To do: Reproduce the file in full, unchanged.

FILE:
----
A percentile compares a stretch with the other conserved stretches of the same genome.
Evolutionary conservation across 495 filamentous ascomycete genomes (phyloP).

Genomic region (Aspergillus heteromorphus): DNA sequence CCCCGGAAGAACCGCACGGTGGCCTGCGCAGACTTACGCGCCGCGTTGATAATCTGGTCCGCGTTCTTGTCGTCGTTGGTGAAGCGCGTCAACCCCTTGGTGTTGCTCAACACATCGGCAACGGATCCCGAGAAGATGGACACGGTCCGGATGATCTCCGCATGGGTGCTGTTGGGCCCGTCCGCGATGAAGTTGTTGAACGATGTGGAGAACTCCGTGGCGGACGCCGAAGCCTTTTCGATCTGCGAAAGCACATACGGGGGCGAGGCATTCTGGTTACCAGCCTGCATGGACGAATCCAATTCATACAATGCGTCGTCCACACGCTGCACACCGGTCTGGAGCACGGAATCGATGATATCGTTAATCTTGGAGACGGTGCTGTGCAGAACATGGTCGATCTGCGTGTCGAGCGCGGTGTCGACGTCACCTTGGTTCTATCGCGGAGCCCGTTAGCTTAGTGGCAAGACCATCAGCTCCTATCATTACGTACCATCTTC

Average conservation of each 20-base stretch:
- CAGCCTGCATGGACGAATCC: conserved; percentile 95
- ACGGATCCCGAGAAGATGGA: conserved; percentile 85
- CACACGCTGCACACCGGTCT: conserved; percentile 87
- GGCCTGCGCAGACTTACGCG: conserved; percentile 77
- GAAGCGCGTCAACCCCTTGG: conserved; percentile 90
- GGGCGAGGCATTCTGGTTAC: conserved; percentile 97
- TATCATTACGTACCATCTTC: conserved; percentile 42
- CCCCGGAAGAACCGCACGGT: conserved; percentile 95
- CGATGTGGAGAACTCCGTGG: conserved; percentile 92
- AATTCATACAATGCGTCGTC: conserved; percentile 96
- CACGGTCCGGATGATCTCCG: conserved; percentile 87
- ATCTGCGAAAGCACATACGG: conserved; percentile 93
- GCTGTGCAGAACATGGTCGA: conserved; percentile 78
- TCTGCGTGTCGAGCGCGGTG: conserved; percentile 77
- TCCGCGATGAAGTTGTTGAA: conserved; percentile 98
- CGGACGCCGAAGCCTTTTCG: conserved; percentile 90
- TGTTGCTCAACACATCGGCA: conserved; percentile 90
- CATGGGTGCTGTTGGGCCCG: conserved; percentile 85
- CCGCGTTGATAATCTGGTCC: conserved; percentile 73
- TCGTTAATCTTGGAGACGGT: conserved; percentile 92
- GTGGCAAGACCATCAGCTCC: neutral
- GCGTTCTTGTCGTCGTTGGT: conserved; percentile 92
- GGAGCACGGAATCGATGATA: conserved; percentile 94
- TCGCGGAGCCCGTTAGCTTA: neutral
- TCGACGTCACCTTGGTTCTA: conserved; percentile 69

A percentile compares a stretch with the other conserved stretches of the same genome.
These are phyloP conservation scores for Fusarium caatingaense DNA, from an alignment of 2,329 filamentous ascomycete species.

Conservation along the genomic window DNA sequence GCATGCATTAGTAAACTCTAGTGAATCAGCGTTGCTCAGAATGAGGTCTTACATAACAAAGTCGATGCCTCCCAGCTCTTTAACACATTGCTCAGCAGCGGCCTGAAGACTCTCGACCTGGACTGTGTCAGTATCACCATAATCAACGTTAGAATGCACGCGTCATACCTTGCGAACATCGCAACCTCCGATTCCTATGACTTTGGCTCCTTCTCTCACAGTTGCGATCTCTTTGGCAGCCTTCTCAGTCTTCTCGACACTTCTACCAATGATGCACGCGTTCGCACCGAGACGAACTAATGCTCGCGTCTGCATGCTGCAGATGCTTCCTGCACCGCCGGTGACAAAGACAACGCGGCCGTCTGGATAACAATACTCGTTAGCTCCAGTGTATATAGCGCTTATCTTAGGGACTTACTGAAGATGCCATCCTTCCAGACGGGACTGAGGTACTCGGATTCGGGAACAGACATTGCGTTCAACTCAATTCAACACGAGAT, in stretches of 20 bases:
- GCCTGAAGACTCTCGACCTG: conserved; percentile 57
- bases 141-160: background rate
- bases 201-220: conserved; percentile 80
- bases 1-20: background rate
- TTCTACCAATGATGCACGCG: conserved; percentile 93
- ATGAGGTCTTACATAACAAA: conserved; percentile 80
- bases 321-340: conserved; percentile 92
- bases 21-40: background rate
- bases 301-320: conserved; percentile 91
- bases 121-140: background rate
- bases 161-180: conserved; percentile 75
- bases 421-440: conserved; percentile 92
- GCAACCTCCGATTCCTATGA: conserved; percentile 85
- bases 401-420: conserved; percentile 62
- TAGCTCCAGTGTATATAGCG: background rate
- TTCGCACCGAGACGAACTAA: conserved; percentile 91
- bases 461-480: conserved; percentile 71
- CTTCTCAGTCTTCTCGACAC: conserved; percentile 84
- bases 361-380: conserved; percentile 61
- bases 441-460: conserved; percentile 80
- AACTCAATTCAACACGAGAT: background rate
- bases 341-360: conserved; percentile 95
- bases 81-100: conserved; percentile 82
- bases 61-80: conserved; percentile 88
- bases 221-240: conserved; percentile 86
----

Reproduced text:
A percentile compares a stretch with the other conserved stretches of the same genome.
Evolutionary conservation across 495 filamentous ascomycete genomes (phyloP).

Genomic region (Aspergillus heteromorphus): DNA sequence CCCCGGAAGAACCGCACGGTGGCCTGCGCAGACTTACGCGCCGCGTTGATAATCTGGTCCGCGTTCTTGTCGTCGTTGGTGAAGCGCGTCAACCCCTTGGTGTTGCTCAACACATCGGCAACGGATCCCGAGAAGATGGACACGGTCCGGATGATCTCCGCATGGGTGCTGTTGGGCCCGTCCGCGATGAAGTTGTTGAACGATGTGGAGAACTCCGTGGCGGACGCCGAAGCCTTTTCGATCTGCGAAAGCACATACGGGGGCGAGGCATTCTGGTTACCAGCCTGCATGGACGAATCCAATTCATACAATGCGTCGTCCACACGCTGCACACCGGTCTGGAGCACGGAATCGATGATATCGTTAATCTTGGAGACGGTGCTGTGCAGAACATGGTCGATCTGCGTGTCGAGCGCGGTGTCGACGTCACCTTGGTTCTATCGCGGAGCCCGTTAGCTTAGTGGCAAGACCATCAGCTCCTATCATTACGTACCATCTTC

Average conservation of each 20-base stretch:
- CAGCCTGCATGGACGAATCC: conserved; percentile 95
- ACGGATCCCGAGAAGATGGA: conserved; percentile 85
- CACACGCTGCACACCGGTCT: conserved; percentile 87
- GGCCTGCGCAGACTTACGCG: conserved; percentile 77
- GAAGCGCGTCAACCCCTTGG: conserved; percentile 90
- GGGCGAGGCATTCTGGTTAC: conserved; percentile 97
- TATCATTACGTACCATCTTC: conserved; percentile 42
- CCCCGGAAGAACCGCACGGT: conserved; percentile 95
- CGATGTGGAGAACTCCGTGG: conserved; percentile 92
- AATTCATACAATGCGTCGTC: conserved; percentile 96
- CACGGTCCGGATGATCTCCG: conserved; percentile 87
- ATCTGCGAAAGCACATACGG: conserved; percentile 93
- GCTGTGCAGAACATGGTCGA: conserved; percentile 78
- TCTGCGTGTCGAGCGCGGTG: conserved; percentile 77
- TCCGCGATGAAGTTGTTGAA: conserved; percentile 98
- CGGACGCCGAAGCCTTTTCG: conserved; percentile 90
- TGTTGCTCAACACATCGGCA: conserved; percentile 90
- CATGGGTGCTGTTGGGCCCG: conserved; percentile 85
- CCGCGTTGATAATCTGGTCC: conserved; percentile 73
- TCGTTAATCTTGGAGACGGT: conserved; percentile 92
- GTGGCAAGACCATCAGCTCC: neutral
- GCGTTCTTGTCGTCGTTGGT: conserved; percentile 92
- GGAGCACGGAATCGATGATA: conserved; percentile 94
- TCGCGGAGCCCGTTAGCTTA: neutral
- TCGACGTCACCTTGGTTCTA: conserved; percentile 69

A percentile compares a stretch with the other conserved stretches of the same genome.
These are phyloP conservation scores for Fusarium caatingaense DNA, from an alignment of 2,329 filamentous ascomycete species.

Conservation along the genomic window DNA sequence GCATGCATTAGTAAACTCTAGTGAATCAGCGTTGCTCAGAATGAGGTCTTACATAACAAAGTCGATGCCTCCCAGCTCTTTAACACATTGCTCAGCAGCGGCCTGAAGACTCTCGACCTGGACTGTGTCAGTATCACCATAATCAACGTTAGAATGCACGCGTCATACCTTGCGAACATCGCAACCTCCGATTCCTATGACTTTGGCTCCTTCTCTCACAGTTGCGATCTCTTTGGCAGCCTTCTCAGTCTTCTCGACACTTCTACCAATGATGCACGCGTTCGCACCGAGACGAACTAATGCTCGCGTCTGCATGCTGCAGATGCTTCCTGCACCGCCGGTGACAAAGACAACGCGGCCGTCTGGATAACAATACTCGTTAGCTCCAGTGTATATAGCGCTTATCTTAGGGACTTACTGAAGATGCCATCCTTCCAGACGGGACTGAGGTACTCGGATTCGGGAACAGACATTGCGTTCAACTCAATTCAACACGAGAT, in stretches of 20 bases:
- GCCTGAAGACTCTCGACCTG: conserved; percentile 57
- bases 141-160: background rate
- bases 201-220: conserved; percentile 80
- bases 1-20: background rate
- TTCTACCAATGATGCACGCG: conserved; percentile 93
- ATGAGGTCTTACATAACAAA: conserved; percentile 80
- bases 321-340: conserved; percentile 92
- bases 21-40: background rate
- bases 301-320: conserved; percentile 91
- bases 121-140: background rate
- bases 161-180: conserved; percentile 75
- bases 421-440: conserved; percentile 92
- GCAACCTCCGATTCCTATGA: conserved; percentile 85
- bases 401-420: conserved; percentile 62
- TAGCTCCAGTGTATATAGCG: background rate
- TTCGCACCGAGACGAACTAA: conserved; percentile 91
- bases 461-480: conserved; percentile 71
- CTTCTCAGTCTTCTCGACAC: conserved; percentile 84
- bases 361-380: conserved; percentile 61
- bases 441-460: conserved; percentile 80
- AACTCAATTCAACACGAGAT: background rate
- bases 341-360: conserved; percentile 95
- bases 81-100: conserved; percentile 82
- bases 61-80: conserved; percentile 88
- bases 221-240: conserved; percentile 86